RVIVR Interview on Dead Air: “We Need More Weirdness”
March 2nd 2017
Photo L-R: Lou Hanman, Erica Freas, Mattie Jo Cannino, Kevin Rainsberry. Photo thanks to TJ of OBT.
- RVIVR :: Interview on Dead Air (13.2.17)
RVIVR are a touring group of four from Olympia, Washington, best described by their tour manager TJ (One Brick Today) as “energetic, melodic, political queer punks”. Their shows and songs circle around themes of gender equality, racial justice and both individual and community strength.
RVIVR’s vocalists and guitarists Erica Freas and Mattie Jo Cannino, drummer Kevin Rainsberry and on-loan bassist Lou Hanman (of Bristol’s Caves) joined Dead Air to discuss their recent release and month-long tour as it leaves Australia for the Pacific Northwest.
We heard news on RVIVR’s recent and upcoming recordings, and their thoughts on surviving as venues and scenes change around them. Read the highlights below or listen to the whole interview above, complete with some spicy takes on space colonisation.
On their new single ‘The Tide’
ERICA: “So many of our songs end up being about the middle ground, or the balance. Like The Beauty Between – that whole record is about that. So ‘The Tide’ is about that middle ground in between being able to speak your mind and getting punished for it – either from mainstream, status-quo society that doesn’t like what you’re saying, or from radical punk or queer community people being like “well, you didn’t say it right”. It’s that thin line in between. It’s a balancing act song and it’s a frustrated song about why is that margin so small?”
MATTIE JO: “Something that is really disheartening to me is watching the left, and specifically the radical left, just tear itself apart from the inside. And feeling like now is the time for that to stop happening, because things are getting really scary and fascism is on the rise – it’s here, it’s not even on the rise, it’s here, it’s happening.
“That song is specifically about when we started being a band we got a lot of crap from the right about talking about gender and talking about queer issues. We were too punk for certain people and it made them really, really mad. And then that subsided and it was the left’s turn to get mad at us for not being punk enough, or not being queer enough, or not saying the thing in the right way, when everyone is just learning and trying. The song is a kind of like a cry for help: ‘let’s figure this out.’ Yeah, it’s uncomfortable; yes, we have conflicts within what is going on. But now is the time to figure that out and not ignore it’.”
ERICA: “We don’t sit down and think, “Okay, now we’re going to write a song about the intersectionality of gender, race and chronic pain,” or something. We’re really just writing songs from within our life experience and from within our hearts. And those are the songs that come out.”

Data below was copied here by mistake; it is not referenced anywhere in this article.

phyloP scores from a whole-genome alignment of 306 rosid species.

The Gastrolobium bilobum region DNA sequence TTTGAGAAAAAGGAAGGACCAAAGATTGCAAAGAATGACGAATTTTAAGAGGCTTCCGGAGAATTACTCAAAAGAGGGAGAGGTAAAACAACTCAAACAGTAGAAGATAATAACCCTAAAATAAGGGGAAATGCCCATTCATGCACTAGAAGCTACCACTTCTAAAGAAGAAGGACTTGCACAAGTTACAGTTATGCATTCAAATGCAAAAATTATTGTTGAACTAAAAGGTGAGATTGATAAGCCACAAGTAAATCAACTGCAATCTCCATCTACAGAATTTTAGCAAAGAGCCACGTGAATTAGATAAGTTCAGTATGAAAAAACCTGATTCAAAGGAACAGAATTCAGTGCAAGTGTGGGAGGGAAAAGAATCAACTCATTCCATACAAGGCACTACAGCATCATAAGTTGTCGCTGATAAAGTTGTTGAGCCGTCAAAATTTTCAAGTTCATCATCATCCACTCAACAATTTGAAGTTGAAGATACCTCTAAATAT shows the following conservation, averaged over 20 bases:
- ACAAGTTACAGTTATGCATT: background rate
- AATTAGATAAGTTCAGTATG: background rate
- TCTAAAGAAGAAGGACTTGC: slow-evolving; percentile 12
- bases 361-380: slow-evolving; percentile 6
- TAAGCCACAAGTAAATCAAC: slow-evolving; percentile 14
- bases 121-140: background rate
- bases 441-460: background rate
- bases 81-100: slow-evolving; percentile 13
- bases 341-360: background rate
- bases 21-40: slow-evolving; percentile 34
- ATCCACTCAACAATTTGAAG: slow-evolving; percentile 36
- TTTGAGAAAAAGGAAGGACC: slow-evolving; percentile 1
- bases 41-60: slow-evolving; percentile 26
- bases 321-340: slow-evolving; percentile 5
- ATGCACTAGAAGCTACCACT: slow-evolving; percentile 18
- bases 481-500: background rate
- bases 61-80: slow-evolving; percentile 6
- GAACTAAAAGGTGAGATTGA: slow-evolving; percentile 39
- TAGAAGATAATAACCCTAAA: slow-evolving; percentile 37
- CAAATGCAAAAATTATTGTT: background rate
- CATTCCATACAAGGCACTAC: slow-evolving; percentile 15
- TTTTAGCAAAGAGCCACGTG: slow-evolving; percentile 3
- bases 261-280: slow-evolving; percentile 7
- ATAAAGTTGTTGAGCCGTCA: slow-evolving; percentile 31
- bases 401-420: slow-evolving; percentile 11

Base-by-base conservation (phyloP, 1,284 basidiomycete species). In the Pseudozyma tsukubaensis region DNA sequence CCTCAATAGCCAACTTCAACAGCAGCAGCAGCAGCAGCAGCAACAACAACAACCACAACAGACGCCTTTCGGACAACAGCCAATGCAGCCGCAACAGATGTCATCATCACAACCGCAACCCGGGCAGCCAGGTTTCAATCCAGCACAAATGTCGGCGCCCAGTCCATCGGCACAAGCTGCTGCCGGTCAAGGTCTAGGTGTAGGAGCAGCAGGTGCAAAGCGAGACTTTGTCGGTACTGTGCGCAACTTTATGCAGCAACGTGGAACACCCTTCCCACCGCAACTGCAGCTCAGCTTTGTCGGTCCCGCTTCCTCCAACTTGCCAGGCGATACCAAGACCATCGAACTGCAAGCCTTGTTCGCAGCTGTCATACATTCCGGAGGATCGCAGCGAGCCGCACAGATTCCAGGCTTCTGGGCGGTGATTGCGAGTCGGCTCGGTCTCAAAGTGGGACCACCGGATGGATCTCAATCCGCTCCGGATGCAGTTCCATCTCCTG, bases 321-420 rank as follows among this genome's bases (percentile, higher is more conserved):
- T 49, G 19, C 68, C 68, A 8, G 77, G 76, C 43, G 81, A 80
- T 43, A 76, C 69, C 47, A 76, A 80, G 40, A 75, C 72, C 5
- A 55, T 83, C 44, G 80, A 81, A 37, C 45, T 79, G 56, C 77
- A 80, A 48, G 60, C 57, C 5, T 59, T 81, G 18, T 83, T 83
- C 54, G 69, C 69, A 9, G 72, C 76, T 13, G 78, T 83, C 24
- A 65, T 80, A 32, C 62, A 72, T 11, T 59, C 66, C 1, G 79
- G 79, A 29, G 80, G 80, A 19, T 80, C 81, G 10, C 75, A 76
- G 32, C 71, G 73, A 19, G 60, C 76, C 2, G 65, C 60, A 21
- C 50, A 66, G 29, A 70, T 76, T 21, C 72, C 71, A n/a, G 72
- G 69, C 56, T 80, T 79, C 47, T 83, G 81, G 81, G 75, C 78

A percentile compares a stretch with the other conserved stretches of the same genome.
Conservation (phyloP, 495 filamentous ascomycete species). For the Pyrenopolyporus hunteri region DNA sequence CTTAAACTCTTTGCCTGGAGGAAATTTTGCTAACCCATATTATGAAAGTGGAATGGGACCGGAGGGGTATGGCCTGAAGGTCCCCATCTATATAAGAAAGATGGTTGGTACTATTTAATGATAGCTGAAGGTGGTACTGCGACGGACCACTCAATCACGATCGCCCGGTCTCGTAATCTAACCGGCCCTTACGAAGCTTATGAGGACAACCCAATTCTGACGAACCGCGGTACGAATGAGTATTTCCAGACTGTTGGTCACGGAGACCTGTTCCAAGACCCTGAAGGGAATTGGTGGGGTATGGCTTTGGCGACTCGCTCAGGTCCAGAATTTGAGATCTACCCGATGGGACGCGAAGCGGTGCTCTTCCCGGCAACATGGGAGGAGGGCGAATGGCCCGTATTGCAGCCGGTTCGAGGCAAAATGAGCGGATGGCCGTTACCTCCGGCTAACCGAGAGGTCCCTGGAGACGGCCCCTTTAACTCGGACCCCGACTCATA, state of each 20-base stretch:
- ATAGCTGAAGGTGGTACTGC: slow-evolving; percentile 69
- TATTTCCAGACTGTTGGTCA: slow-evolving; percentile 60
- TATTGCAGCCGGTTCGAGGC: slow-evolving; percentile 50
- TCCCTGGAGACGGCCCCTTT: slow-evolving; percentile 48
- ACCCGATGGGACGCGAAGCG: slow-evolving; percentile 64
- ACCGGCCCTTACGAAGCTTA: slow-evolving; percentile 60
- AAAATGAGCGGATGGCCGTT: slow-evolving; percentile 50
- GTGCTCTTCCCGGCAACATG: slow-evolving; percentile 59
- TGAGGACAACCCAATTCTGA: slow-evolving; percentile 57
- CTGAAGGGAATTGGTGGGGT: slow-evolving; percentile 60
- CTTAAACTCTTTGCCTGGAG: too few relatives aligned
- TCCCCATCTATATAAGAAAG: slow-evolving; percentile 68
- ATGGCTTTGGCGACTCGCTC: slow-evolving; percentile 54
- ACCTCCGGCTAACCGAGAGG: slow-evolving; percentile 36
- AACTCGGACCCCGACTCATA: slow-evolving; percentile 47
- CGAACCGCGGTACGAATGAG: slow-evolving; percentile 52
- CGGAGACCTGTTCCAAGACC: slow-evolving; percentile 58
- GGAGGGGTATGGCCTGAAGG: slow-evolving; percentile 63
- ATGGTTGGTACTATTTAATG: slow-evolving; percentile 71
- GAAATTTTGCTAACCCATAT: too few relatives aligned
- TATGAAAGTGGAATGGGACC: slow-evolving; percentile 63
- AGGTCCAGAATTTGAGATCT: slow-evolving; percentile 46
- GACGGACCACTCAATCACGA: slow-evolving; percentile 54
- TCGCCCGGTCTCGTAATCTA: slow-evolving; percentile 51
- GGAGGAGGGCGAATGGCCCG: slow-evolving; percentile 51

On plans for their new record
MATTIE JO: “It’s over half written, all the pieces are starting to fall into place. Probably both those songs [‘The Tide’ and ‘Shaggy’] are gonna be on it, re-recorded… New LP in the works, coming soon as we can.”
On venues closing and scenes changing
MATTIE JO: “I think there’s a real focus on new bands and new things happening. And while I think that that’s really exciting, I think sustainability is more interesting and watching a band grow and change over the course of time is really cool. Fugazi comes to mind, of course. Something like that, versus this constant search for – “What’s the new thing?! What’s the new thing?! What’s the new cool thing?”
“It makes me think about capitalism in a weird way, like we need to have the new product, this product is old and it’s outdated now, like you’re buying a computer or something. And we’re not talking about computers, we’re not talking about sneakers, we’re talking about creative outlets and people doing stuff that’s really important to them.”
LOU: “Of the people involved, I have faith that they always find a way to do something new. Years ago, in Liverpool, for example, the places we used to go to that put punk shows on always closed down, and then somewhere else always started up. So it’s always shifting, everything’s rolling on, hopefully.”
ERICA: “There’s a thing happening right now that I see in a lot of places that we go. It’s happening a lot in United States, it’s happening here in Australia, in Sydney and Melbourne I’ve seen it too – where I feel like we’re looking at a new era, the next chapter of gentrification. And I feel like it’s like a cascade of venues closing. But I also do believe that the people who are the hearts of those projects are going to find new ways to create those outlets, and I’m really curious what the new chapter is going to be.”
On doing better as humans
ERICA: “On how to take care of yourself better, how to take care of each other better, how to perform better… I would say number one is: do not be afraid to be different and weird. And try to really notice the ways that we are punishing and controlling each other to not be as weird as we all could be. Because we need weirdness. So get weird.”
MATTIE JO: “Just listen to people around you, pay attention, it’s not hard. People seem to have a problem with that but you can tell when someone is uncomfortable and you know, just listen and pay attention and respect the people around you.”
KEVIN: “Practice and try”
LOU: “And say yes to everything if it feels right.”
You can grab RVIVR’s The Tide/Shaggy now as a limited tour edition 7″ via One Brick Today or Black Wire Records.